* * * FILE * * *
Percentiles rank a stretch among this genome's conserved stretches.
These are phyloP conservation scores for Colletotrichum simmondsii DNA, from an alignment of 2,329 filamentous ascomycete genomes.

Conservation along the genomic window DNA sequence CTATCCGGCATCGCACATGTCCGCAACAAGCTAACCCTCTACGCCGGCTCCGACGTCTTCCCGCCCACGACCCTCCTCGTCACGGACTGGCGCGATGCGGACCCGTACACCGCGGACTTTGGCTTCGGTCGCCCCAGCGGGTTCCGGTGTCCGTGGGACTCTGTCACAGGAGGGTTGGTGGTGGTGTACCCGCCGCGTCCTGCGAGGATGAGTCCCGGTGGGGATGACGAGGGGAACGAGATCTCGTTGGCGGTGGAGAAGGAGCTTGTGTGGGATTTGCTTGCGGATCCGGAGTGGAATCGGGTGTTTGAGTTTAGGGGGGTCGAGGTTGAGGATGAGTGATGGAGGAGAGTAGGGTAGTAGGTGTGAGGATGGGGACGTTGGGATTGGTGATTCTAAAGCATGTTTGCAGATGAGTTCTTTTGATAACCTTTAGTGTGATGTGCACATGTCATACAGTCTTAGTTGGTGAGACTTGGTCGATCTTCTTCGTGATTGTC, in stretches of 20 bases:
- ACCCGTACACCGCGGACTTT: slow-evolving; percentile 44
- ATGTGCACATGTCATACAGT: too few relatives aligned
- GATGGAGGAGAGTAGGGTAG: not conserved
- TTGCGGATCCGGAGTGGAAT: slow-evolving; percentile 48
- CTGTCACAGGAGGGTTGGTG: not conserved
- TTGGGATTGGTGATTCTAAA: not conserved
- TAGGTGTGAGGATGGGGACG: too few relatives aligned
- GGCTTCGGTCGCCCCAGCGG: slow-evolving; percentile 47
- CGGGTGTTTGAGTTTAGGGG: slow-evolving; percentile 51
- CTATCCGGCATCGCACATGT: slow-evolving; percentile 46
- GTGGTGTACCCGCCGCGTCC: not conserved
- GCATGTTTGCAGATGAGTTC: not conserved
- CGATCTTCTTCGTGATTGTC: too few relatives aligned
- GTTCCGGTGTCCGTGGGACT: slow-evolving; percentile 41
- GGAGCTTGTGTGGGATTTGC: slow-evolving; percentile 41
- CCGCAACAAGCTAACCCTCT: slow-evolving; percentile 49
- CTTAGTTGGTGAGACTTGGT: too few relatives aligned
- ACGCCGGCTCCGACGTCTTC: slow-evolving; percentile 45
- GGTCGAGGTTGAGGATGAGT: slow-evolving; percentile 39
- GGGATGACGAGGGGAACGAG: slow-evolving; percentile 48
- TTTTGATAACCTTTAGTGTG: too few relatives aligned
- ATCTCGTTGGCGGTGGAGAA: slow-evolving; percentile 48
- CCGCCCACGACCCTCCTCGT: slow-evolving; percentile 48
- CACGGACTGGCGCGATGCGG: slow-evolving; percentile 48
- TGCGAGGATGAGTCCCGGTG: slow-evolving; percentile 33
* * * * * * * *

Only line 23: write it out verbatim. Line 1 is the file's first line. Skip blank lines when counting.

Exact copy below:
- GGGATGACGAGGGGAACGAG: slow-evolving; percentile 48